Nearly a week after attending Cosmopolitan’s Fun Fearless Life, I was invited to attend New York Women in Communications‘ 2014 Student Communications Career Conference, featuring Anne Fulenwider, the Editor-in-Chief of Marie Claire. On stage, Anne spoke about the importance of remaining perseverant despite all obstacles and more importantly, of listening to yourself. I noticed a few correlations between the way she measures success and the way Gabrielle Bernstein suggested we measure success. Therefore, it is no surprise that I jumped at the opportunity to interview her.
GE: I know that Marie Claire is big on covering career topics. It’s one of the reasons I love the magazine. What advice would you give to a person, like myself, whose dream job is to work for a women’s magazine?
AF: I think there’s so many opportunities right now. The fact that you’re blogging is such an advantage, because all those bylines and that voice was really much harder to come by when I was starting out. So, you already have your stack of bylines, is what they used to be called. You have a proven starting point, and you can bring these in and show them to whoever you’re interviewing with.
We have internships, and we also have assistant jobs. In many ways, women’s magazines are old fashion in that these things are like apprenticeships. But I would say, apply for one, jump in and once you get there, it’s sort of getting your foot into an organization that you believe is a good fit and something that you like. And really from there, you can make your own career. I mean, you really can. It’s about showing up and what you do with that opportunity.
GE: Is there any other way to go about it besides applying? I know some people who have landed jobs through social media.
AF: That’s a whole new way that I don’t even think about, but it’s true.
Doing what you’re doing – going to conferences, meeting people, asking the right questions, kind of getting out there. It takes a little while. It doesn’t always work immediately, but it’s really the only way ’cause applying with no face attached to the name where no one knows you is much, much harder.
GE: I recently attended the Cosmo Fun Fearless Life conference, and Gabrielle Bernstein said she measures success based on how much fun she’s having, and I heard that in your speech. Was there a time in your career when you were confused about what path to take? And if so – you mentioned intuition as well, and I’m big on intuition – did your intuition guide you in making a decision you were unsure about?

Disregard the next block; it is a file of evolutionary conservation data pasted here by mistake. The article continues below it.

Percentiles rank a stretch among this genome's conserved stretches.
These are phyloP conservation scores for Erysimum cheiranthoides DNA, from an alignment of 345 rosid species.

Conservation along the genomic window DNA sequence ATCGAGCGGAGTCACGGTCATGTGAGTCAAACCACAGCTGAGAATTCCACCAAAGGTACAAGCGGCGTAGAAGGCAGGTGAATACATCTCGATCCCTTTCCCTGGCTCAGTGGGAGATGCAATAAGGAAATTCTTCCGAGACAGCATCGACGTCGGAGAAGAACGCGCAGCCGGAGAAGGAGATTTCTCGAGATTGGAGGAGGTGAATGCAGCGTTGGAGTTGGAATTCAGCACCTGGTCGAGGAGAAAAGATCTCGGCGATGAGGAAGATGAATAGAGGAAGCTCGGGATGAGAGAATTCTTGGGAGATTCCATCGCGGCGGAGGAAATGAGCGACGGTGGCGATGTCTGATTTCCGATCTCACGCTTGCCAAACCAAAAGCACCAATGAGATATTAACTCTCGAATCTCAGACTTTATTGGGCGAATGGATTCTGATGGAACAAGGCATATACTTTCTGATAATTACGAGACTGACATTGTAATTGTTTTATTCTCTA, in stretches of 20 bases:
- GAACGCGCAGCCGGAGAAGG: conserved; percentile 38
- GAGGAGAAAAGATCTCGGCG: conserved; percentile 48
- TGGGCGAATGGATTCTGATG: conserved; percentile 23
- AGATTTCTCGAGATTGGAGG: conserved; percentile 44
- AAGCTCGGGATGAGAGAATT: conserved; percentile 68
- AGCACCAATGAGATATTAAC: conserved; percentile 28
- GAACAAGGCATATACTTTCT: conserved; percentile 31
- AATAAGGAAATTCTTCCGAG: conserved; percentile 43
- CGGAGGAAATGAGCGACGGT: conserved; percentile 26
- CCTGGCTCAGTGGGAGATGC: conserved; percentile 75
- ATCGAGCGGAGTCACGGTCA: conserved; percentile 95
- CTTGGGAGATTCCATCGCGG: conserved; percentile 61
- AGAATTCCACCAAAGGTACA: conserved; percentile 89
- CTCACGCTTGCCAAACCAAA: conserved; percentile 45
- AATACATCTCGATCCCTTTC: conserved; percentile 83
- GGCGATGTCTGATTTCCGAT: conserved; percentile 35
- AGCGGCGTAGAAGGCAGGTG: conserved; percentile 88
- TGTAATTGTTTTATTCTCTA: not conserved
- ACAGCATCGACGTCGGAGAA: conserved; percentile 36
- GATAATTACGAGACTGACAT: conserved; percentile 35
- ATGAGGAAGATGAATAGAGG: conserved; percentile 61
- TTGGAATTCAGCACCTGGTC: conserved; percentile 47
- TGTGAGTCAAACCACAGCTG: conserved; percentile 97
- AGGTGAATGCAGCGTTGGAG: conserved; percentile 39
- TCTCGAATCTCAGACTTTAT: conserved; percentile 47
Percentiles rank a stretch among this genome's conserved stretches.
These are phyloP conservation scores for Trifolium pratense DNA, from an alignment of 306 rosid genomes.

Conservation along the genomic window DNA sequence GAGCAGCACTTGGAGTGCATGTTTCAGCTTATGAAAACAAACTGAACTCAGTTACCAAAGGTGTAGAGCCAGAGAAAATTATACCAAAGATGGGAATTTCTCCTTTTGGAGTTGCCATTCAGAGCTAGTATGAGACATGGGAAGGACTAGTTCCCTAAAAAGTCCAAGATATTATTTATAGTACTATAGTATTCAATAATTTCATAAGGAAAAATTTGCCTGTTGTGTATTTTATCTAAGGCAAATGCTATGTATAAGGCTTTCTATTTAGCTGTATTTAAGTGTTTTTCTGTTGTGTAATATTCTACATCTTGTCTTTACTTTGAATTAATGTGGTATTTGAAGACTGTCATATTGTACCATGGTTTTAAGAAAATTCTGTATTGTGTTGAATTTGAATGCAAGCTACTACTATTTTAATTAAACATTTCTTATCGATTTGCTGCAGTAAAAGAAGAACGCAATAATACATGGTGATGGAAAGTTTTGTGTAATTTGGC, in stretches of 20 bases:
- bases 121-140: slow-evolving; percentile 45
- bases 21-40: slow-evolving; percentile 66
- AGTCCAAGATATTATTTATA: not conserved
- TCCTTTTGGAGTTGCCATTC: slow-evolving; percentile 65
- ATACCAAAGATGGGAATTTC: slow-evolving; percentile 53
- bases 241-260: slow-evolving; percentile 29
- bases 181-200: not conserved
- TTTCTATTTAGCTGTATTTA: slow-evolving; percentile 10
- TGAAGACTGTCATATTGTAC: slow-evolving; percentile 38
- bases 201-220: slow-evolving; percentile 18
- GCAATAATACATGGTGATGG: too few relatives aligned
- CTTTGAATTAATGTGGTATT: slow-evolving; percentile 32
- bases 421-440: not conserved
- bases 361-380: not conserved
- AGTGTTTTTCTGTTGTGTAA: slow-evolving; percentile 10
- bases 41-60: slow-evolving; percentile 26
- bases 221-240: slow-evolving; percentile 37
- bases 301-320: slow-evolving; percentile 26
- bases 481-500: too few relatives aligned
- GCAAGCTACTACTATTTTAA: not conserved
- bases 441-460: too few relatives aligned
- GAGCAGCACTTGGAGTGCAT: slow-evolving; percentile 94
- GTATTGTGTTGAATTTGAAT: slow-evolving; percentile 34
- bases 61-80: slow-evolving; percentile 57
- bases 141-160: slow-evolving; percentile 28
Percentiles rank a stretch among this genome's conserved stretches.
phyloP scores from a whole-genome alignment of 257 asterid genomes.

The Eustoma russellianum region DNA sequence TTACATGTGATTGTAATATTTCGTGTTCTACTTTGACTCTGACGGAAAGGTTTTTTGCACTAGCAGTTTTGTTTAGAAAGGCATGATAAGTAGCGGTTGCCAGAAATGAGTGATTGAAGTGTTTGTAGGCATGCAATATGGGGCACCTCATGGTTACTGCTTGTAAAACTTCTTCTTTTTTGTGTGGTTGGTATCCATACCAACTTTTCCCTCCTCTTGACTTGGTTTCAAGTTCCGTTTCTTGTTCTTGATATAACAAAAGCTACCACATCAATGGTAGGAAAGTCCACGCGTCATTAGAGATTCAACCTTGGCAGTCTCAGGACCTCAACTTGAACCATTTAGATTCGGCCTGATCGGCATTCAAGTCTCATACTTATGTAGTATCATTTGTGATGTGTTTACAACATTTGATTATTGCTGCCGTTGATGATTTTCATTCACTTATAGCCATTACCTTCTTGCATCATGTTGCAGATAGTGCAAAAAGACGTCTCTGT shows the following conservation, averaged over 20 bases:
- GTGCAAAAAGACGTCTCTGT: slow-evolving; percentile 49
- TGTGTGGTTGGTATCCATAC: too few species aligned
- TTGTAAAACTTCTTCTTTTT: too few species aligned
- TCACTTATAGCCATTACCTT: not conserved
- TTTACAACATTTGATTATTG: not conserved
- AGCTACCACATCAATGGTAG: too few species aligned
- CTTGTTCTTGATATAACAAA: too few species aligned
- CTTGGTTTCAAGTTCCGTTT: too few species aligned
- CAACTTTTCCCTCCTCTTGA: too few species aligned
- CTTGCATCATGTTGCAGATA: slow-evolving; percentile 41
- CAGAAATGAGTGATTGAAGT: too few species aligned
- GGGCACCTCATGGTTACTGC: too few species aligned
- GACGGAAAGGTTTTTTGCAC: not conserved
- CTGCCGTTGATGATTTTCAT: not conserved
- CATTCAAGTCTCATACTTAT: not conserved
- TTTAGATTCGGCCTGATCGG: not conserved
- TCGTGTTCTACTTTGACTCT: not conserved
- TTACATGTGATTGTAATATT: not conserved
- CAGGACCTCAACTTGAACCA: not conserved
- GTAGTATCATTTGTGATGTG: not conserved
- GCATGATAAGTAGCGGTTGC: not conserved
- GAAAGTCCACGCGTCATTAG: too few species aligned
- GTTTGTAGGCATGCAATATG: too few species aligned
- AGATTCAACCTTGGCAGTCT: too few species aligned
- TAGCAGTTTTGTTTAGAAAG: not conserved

AF: A combination of intuition, ambition and impatience, probably. [Giggles]
It’s hard to break up from an assistant level to the next level. There are certainly opportunities, but you have to really be creative and scrappy. Twice in my career, I have left one job knowing that that’s where I wanted to be but thinking there was no path for me there, so I’m gonna go do this somewhere else. It just so happens that there’s a parallel in my life where I did that at Vanity Fair and at Marie Claire.
But I think sometimes you do have to make a lateral move or not be afraid to take something that isn’t your ideal glamorous job for a little while and also constantly be looking for opportunities. I mean, even if you’re at, let’s say, your ideal magazine, if you don’t feel like you can grow any more there, you have to look around for the other opportunities and say, “Look, I’m going to learn this skill at this job and maybe I’ll be back.” You sort of have to not get sucked into thinking that you cannot do anything but live for this one organization.
GE: We rush into things. We set up our own pressure, so to speak. What advice would you give to the women who think, I want to be successful or I have to be successful by the age of 25 or 26. They set these crazy - ’cause we know that’s not how life works, or at least that’s what I’m learning through my experiences.
AF: I think your 20s are really all about that impatience, and it sort of defines and drives you. As long as you’re doing something that you somewhat enjoy, find challenging and find on the right path, I think one of the things about your 20s is you have to realize that you’re just a very small fish in a very large pond. And you may do great things, but you know, give yourself a little break. Be a little patient. Know that you could actually get your dream job at 32, and that’s still a giant accomplishment. So I think that while I don’t want anyone to just rest in their laurels and sit back and think, it’s gonna happen, no worries – you have to be constantly doing things that set yourself up for the opportunities when they come – but, you know, give yourself a break.
Amidst our conversation, Anne invited me to send over my résumé, and that’s exactly what I did. Now, as I scan the room for opportunities, I am taking an even more proactive approach towards reaching my goals by preparing as much as I can for them. How are you preparing for your dream job? What did you think of my interview with Anne Fulenwider? Please share your thoughts in the comments section below or send me a tweet @TheWriteWoman. Don’t forget to use the hashtag #MondayMuse.